Trump administration moves forward with Taiwan arms sales
The Trump administration has sent lawmakers several arms sales to Taiwan to review, a congressional aide confirmed to The Hill on Monday.
The aide did not confirm the specific sales, but Reuters, which first reported the informal notifications, said the three sales include a Lockheed Martin-made truck-mounted rocket launcher called a High Mobility Artillery Rocket System, Boeing-made air-to-ground cruise missiles called Standoff Land Attack Missile-Expanded Response and external sensor pods for F-16 fighter jets.
Informal notifications of arms sales approvals are sent to the House Foreign Affairs and Senate Foreign Relations committees ahead of a formal notification to the full Congress to give leaders of those committees time to provide input.
Typically, the formal notification happens 30 days after an informal notification is received, unless a lawmaker raises concerns. Conversely, if a sale is widely supported, the timeline can be accelerated.
Once Congress is formally notified of a sale, lawmakers have 30 days to review the sale and to block it if they want to.
The State Department declined to comment Monday ahead of the formal notification.
“As a matter of policy, the department does not comment on or confirm proposed defense sales until they have been formally notified to Congress,” a State Department spokesman said.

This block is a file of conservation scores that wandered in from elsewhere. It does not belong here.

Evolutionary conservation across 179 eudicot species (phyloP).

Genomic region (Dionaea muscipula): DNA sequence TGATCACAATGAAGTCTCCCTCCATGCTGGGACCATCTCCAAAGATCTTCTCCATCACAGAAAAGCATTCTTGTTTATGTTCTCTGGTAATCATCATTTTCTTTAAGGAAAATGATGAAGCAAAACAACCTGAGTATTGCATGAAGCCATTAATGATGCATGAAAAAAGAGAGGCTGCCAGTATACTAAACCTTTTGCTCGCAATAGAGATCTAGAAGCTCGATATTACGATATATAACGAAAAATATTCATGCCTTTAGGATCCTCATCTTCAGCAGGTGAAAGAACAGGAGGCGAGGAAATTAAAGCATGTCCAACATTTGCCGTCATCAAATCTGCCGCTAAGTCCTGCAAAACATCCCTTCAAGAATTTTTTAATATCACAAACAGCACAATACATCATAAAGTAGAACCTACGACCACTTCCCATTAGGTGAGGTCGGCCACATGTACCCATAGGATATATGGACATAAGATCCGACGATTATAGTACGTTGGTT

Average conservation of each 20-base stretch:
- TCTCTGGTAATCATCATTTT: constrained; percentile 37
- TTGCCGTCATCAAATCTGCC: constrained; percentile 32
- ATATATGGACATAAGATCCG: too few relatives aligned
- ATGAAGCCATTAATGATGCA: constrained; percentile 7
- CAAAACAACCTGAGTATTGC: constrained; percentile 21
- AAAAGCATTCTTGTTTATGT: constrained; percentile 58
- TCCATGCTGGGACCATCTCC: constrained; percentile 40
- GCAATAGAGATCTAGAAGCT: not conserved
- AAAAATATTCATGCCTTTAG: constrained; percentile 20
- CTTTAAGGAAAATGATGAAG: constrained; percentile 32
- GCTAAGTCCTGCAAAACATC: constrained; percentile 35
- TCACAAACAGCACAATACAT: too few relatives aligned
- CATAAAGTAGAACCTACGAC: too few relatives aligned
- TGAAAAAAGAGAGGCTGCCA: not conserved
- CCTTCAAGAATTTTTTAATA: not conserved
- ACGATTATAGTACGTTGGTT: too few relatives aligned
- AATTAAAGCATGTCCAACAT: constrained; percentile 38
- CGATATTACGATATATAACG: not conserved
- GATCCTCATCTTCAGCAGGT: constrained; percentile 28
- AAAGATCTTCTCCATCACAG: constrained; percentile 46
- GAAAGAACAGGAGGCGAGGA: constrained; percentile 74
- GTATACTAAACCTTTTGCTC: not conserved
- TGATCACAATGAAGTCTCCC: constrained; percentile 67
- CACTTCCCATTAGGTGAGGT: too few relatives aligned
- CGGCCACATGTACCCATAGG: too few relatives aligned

Monday’s news comes after several outlets reported in September that the administration was preparing to approve a package of seven arms sales to Taiwan worth $7 billion. Notifications for other weapons in that package are expected soon, according to Reuters.
The Trump administration is moving forward with the weapons sales with just three weeks to go before the U.S. presidential election, in which both President Trump and Democratic nominee Joe Biden have sought to portray themselves as tough on China.
U.S.-China relations are also near their lowest point as Trump and his Republican allies seek to deflect blame for the coronavirus pandemic that has ravaged the United States onto China, where the first cases of the virus were detected in late 2019.
Approval of the sales would undoubtedly anger Beijing, which claims Taiwan as part of its territory and objects whenever the United States announces a new arms sale there.
Beijing has also been stepping up military activity around the island recently amid several high-ranking visits to Taiwan from Trump administration officials, including from Under Secretary of State Keith Krach and Secretary of Health and Human Services Alex Azar.
“Once the People’s Liberation Army dispatches troops to reunify the island of Taiwan, the military equipment from the US will be nothing but decorations,” Global Times, a tabloid owned by the Chinese Communist Party, wrote in a recent op-ed railing against Krach’s visit.